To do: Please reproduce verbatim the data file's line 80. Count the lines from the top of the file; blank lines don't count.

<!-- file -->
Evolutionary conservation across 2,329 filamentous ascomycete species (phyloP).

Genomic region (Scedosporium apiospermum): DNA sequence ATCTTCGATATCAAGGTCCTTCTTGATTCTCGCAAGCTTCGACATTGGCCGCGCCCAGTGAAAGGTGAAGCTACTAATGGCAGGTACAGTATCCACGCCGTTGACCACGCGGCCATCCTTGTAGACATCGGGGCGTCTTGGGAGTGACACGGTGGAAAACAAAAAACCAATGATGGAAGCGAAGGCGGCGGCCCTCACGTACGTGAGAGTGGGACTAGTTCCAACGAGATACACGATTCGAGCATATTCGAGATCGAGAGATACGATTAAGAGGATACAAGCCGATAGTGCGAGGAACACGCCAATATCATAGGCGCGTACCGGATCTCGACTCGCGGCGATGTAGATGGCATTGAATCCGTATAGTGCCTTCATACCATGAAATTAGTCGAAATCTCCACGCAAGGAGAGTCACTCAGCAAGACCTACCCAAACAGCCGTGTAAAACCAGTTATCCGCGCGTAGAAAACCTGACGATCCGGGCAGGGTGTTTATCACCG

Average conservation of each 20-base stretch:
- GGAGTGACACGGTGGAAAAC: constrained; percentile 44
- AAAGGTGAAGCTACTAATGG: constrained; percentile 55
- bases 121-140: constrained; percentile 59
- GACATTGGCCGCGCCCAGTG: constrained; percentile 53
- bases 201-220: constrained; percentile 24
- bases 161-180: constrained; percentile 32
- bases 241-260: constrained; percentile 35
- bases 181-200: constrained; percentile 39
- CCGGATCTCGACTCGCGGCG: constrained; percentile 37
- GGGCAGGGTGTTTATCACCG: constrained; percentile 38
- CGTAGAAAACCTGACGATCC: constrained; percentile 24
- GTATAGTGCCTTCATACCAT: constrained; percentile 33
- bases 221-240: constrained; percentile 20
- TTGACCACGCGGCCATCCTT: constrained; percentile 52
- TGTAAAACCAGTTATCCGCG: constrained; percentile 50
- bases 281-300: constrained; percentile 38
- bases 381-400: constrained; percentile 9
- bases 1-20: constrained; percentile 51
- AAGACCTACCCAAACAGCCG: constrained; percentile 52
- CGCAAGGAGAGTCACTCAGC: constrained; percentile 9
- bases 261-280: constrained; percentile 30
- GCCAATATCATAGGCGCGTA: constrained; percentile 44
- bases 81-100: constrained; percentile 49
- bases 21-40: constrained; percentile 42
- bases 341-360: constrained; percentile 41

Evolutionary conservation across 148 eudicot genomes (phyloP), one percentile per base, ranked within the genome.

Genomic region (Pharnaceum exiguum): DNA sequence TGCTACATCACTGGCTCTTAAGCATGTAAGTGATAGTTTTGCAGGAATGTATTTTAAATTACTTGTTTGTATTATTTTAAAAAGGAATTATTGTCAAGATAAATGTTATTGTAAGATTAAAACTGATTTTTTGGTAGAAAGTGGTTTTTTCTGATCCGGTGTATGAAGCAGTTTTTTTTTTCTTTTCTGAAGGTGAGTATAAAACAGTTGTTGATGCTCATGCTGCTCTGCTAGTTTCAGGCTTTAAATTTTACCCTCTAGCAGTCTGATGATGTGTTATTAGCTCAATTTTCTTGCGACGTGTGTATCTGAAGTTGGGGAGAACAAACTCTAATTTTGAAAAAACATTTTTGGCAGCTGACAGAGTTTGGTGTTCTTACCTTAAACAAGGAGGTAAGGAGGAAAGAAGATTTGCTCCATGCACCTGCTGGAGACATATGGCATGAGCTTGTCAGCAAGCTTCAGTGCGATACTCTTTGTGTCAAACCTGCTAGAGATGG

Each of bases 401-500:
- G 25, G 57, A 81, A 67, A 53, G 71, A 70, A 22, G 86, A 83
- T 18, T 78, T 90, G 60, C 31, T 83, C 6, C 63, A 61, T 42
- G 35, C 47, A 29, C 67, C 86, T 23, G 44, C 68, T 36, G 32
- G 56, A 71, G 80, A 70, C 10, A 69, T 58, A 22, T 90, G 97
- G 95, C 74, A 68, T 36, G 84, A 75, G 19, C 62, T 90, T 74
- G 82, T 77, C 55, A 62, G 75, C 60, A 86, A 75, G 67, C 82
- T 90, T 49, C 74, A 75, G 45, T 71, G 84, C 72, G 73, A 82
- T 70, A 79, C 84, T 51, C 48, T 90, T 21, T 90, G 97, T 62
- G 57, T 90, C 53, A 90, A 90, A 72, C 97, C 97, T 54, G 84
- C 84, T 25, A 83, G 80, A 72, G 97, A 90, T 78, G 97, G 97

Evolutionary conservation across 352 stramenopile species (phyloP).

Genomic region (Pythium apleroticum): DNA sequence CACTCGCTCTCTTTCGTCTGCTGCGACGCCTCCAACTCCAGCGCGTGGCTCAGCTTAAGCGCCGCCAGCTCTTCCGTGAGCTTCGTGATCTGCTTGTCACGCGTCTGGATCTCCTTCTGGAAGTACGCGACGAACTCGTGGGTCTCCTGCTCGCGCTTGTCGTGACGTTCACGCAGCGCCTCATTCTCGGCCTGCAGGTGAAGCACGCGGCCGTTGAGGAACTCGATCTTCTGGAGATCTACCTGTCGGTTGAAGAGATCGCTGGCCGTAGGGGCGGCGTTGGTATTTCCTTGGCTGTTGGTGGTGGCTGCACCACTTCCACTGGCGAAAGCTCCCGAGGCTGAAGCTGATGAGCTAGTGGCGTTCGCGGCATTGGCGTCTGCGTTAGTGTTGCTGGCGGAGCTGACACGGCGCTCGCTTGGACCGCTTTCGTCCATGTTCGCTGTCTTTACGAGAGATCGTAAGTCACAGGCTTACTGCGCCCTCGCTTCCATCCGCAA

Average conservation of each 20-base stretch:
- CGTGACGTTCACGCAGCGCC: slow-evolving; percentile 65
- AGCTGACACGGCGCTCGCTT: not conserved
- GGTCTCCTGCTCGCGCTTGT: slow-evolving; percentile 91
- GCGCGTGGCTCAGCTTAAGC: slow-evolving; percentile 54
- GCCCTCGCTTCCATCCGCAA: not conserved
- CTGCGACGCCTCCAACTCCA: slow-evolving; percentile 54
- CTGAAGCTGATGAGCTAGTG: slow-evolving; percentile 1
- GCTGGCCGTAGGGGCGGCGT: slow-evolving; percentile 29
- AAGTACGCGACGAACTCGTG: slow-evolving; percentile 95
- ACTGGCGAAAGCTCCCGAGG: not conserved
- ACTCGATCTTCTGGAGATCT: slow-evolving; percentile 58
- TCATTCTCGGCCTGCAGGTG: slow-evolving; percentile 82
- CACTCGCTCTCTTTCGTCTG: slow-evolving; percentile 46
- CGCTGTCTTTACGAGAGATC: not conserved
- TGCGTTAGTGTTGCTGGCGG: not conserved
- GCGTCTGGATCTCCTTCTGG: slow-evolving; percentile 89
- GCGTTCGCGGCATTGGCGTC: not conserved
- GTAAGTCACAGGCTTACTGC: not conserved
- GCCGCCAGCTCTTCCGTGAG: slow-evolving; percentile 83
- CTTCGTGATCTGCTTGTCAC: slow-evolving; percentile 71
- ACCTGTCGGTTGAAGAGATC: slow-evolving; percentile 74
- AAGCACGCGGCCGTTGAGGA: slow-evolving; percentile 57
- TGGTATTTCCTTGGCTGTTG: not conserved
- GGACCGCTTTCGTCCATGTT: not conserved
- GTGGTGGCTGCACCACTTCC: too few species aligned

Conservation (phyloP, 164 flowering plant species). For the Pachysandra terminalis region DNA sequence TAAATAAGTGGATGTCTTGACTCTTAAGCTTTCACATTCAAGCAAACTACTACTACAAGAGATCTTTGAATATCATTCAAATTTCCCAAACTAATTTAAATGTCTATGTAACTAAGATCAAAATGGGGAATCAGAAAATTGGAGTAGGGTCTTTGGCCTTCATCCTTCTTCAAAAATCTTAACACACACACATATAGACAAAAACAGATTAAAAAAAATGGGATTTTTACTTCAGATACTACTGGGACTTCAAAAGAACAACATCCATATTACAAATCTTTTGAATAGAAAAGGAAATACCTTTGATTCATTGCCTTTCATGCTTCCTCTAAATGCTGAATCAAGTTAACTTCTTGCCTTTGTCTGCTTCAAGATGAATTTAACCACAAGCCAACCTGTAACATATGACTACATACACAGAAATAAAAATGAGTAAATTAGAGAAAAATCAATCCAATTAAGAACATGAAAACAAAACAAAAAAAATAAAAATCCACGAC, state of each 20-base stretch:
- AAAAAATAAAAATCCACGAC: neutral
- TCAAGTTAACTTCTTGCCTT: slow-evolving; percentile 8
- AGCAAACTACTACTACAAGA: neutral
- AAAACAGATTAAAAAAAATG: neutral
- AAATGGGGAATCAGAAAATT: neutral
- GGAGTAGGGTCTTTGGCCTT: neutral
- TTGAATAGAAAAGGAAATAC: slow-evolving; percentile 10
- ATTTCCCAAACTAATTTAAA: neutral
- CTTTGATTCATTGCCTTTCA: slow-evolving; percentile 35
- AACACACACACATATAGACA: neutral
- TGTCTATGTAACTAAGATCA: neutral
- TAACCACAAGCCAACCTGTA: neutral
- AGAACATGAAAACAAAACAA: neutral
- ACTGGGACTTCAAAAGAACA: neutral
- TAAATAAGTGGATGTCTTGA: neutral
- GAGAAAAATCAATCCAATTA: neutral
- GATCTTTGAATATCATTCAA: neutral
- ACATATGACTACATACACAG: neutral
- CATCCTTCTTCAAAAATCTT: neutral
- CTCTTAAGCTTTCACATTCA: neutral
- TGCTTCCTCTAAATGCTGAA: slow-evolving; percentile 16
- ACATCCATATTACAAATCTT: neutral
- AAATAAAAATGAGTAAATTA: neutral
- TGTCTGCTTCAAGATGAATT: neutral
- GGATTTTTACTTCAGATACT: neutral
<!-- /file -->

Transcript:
- AACACACACACATATAGACA: neutral